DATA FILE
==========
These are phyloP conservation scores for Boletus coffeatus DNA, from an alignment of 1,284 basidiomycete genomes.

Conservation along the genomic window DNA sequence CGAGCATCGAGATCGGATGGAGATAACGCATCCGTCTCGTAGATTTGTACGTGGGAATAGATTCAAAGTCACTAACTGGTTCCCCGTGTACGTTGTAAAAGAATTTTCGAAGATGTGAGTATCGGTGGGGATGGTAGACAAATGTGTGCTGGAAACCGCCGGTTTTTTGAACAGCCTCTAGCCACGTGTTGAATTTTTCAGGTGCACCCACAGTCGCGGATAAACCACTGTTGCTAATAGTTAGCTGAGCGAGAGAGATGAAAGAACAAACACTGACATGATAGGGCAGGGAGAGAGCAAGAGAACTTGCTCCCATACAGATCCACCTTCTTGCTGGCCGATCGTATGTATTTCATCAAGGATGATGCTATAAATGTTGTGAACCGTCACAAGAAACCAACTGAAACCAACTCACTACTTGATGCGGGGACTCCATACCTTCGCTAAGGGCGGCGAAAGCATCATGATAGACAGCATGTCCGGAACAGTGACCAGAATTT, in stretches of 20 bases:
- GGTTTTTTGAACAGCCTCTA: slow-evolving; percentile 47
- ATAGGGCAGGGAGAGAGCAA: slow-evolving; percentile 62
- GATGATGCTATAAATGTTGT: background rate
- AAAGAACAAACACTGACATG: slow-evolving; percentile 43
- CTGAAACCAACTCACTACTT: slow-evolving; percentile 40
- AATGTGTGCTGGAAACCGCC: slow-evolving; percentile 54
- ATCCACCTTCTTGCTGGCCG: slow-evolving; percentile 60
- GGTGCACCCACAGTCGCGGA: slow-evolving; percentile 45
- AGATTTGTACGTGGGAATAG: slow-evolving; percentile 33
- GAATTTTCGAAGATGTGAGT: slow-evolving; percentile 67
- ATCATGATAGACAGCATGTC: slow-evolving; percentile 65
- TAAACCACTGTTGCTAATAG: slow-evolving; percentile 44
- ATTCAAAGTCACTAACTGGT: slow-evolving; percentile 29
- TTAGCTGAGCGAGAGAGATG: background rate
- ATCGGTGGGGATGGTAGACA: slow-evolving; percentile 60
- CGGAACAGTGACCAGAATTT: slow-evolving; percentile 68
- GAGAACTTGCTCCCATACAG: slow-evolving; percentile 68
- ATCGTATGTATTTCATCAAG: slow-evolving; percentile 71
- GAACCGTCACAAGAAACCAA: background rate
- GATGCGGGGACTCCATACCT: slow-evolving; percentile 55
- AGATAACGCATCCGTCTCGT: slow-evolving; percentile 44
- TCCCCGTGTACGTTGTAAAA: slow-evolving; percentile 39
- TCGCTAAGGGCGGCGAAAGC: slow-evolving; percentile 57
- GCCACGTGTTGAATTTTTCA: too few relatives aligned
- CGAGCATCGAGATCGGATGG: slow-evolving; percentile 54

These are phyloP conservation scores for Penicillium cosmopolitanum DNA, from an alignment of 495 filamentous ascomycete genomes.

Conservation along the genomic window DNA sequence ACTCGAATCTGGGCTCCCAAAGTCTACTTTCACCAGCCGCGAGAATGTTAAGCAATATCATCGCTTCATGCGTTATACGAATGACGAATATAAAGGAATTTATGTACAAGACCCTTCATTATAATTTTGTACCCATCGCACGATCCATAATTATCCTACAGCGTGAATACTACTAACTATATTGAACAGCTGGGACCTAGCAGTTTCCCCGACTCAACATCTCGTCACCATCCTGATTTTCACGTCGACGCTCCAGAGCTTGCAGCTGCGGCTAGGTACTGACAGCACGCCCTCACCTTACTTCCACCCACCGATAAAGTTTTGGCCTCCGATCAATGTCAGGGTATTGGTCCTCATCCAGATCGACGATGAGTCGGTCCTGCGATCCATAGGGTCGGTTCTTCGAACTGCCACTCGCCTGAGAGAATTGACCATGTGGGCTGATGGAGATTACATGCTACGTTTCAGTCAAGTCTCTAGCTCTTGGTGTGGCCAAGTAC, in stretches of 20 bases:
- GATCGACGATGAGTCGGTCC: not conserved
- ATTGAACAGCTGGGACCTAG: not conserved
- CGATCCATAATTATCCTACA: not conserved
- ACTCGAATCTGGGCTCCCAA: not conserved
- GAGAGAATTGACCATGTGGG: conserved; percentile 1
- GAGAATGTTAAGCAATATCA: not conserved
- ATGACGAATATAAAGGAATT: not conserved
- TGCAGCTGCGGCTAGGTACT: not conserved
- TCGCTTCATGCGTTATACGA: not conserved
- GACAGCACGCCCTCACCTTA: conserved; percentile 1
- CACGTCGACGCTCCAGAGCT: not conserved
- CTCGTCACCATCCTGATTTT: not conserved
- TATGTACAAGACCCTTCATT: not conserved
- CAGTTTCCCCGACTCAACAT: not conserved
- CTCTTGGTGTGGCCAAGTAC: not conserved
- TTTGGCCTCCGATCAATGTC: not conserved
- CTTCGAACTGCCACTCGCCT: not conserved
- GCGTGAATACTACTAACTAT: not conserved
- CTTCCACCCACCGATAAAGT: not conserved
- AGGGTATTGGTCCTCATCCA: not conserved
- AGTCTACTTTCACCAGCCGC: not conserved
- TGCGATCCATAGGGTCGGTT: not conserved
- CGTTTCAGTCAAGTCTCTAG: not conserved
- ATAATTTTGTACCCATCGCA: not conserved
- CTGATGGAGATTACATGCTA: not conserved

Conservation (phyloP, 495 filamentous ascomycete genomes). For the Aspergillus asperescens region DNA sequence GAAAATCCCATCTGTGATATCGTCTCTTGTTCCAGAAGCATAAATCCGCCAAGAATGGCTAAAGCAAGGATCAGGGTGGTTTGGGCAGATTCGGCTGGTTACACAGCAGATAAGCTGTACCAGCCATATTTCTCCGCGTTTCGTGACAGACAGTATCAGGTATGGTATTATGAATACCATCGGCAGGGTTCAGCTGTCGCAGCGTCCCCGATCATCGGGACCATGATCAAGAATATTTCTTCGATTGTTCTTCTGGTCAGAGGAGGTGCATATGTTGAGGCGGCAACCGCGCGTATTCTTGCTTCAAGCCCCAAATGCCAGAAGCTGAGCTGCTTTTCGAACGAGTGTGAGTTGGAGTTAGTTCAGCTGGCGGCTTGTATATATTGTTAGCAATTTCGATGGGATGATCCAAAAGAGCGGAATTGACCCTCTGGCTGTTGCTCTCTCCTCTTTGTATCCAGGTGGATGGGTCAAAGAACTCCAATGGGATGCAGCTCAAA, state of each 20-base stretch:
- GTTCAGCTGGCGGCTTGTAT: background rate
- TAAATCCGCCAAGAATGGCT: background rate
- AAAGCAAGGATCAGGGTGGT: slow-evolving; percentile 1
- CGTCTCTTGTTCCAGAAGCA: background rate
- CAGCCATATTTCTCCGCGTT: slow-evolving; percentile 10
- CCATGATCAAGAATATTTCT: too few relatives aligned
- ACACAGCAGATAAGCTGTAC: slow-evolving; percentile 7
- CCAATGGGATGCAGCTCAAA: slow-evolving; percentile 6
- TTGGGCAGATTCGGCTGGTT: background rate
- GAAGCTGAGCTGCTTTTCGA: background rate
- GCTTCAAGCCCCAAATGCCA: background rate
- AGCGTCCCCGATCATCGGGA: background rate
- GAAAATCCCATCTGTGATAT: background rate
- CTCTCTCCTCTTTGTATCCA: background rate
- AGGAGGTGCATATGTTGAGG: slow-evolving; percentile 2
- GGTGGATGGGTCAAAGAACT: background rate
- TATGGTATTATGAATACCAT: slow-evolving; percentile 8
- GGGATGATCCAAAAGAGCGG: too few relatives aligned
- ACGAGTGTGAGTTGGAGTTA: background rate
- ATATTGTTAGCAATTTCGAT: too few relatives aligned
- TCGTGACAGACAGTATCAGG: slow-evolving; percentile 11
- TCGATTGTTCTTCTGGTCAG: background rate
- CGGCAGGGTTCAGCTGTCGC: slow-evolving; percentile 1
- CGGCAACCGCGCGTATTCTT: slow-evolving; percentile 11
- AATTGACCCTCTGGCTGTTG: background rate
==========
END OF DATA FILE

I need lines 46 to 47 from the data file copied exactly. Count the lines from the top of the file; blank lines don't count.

- CTTCGAACTGCCACTCGCCT: not conserved
- GCGTGAATACTACTAACTAT: not conserved